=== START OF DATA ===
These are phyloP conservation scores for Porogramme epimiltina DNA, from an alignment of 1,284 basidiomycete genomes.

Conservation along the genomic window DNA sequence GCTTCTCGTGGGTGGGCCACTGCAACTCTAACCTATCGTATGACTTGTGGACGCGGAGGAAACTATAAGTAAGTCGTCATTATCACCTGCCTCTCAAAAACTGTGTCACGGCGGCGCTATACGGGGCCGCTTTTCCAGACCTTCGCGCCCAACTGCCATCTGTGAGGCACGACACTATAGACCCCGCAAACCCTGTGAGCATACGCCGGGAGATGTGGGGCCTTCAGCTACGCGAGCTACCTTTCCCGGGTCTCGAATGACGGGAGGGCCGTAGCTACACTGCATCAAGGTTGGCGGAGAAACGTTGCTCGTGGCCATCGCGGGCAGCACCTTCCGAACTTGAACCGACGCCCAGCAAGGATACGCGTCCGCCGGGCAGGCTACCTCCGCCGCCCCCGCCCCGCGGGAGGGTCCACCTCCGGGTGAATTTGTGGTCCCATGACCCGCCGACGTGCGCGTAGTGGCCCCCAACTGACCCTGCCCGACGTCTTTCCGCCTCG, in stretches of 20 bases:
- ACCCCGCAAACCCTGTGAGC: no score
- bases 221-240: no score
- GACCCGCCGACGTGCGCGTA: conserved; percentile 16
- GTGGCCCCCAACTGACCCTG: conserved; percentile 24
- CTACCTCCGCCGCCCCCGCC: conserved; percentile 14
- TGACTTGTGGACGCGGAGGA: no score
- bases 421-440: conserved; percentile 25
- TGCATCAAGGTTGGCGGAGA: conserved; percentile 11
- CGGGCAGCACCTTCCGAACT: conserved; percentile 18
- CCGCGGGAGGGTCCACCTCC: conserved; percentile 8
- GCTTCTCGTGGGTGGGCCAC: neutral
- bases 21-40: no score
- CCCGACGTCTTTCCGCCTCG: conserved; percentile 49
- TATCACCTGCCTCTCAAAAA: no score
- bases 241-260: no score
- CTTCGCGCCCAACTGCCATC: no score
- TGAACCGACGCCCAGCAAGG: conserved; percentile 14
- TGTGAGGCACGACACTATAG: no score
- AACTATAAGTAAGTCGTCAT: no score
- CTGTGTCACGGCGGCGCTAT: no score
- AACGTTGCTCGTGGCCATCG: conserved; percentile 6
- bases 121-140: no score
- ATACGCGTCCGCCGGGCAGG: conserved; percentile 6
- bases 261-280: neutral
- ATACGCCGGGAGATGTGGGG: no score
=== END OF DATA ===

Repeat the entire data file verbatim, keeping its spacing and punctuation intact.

These are phyloP conservation scores for Porogramme epimiltina DNA, from an alignment of 1,284 basidiomycete genomes.

Conservation along the genomic window DNA sequence GCTTCTCGTGGGTGGGCCACTGCAACTCTAACCTATCGTATGACTTGTGGACGCGGAGGAAACTATAAGTAAGTCGTCATTATCACCTGCCTCTCAAAAACTGTGTCACGGCGGCGCTATACGGGGCCGCTTTTCCAGACCTTCGCGCCCAACTGCCATCTGTGAGGCACGACACTATAGACCCCGCAAACCCTGTGAGCATACGCCGGGAGATGTGGGGCCTTCAGCTACGCGAGCTACCTTTCCCGGGTCTCGAATGACGGGAGGGCCGTAGCTACACTGCATCAAGGTTGGCGGAGAAACGTTGCTCGTGGCCATCGCGGGCAGCACCTTCCGAACTTGAACCGACGCCCAGCAAGGATACGCGTCCGCCGGGCAGGCTACCTCCGCCGCCCCCGCCCCGCGGGAGGGTCCACCTCCGGGTGAATTTGTGGTCCCATGACCCGCCGACGTGCGCGTAGTGGCCCCCAACTGACCCTGCCCGACGTCTTTCCGCCTCG, in stretches of 20 bases:
- ACCCCGCAAACCCTGTGAGC: no score
- bases 221-240: no score
- GACCCGCCGACGTGCGCGTA: conserved; percentile 16
- GTGGCCCCCAACTGACCCTG: conserved; percentile 24
- CTACCTCCGCCGCCCCCGCC: conserved; percentile 14
- TGACTTGTGGACGCGGAGGA: no score
- bases 421-440: conserved; percentile 25
- TGCATCAAGGTTGGCGGAGA: conserved; percentile 11
- CGGGCAGCACCTTCCGAACT: conserved; percentile 18
- CCGCGGGAGGGTCCACCTCC: conserved; percentile 8
- GCTTCTCGTGGGTGGGCCAC: neutral
- bases 21-40: no score
- CCCGACGTCTTTCCGCCTCG: conserved; percentile 49
- TATCACCTGCCTCTCAAAAA: no score
- bases 241-260: no score
- CTTCGCGCCCAACTGCCATC: no score
- TGAACCGACGCCCAGCAAGG: conserved; percentile 14
- TGTGAGGCACGACACTATAG: no score
- AACTATAAGTAAGTCGTCAT: no score
- CTGTGTCACGGCGGCGCTAT: no score
- AACGTTGCTCGTGGCCATCG: conserved; percentile 6
- bases 121-140: no score
- ATACGCGTCCGCCGGGCAGG: conserved; percentile 6
- bases 261-280: neutral
- ATACGCCGGGAGATGTGGGG: no score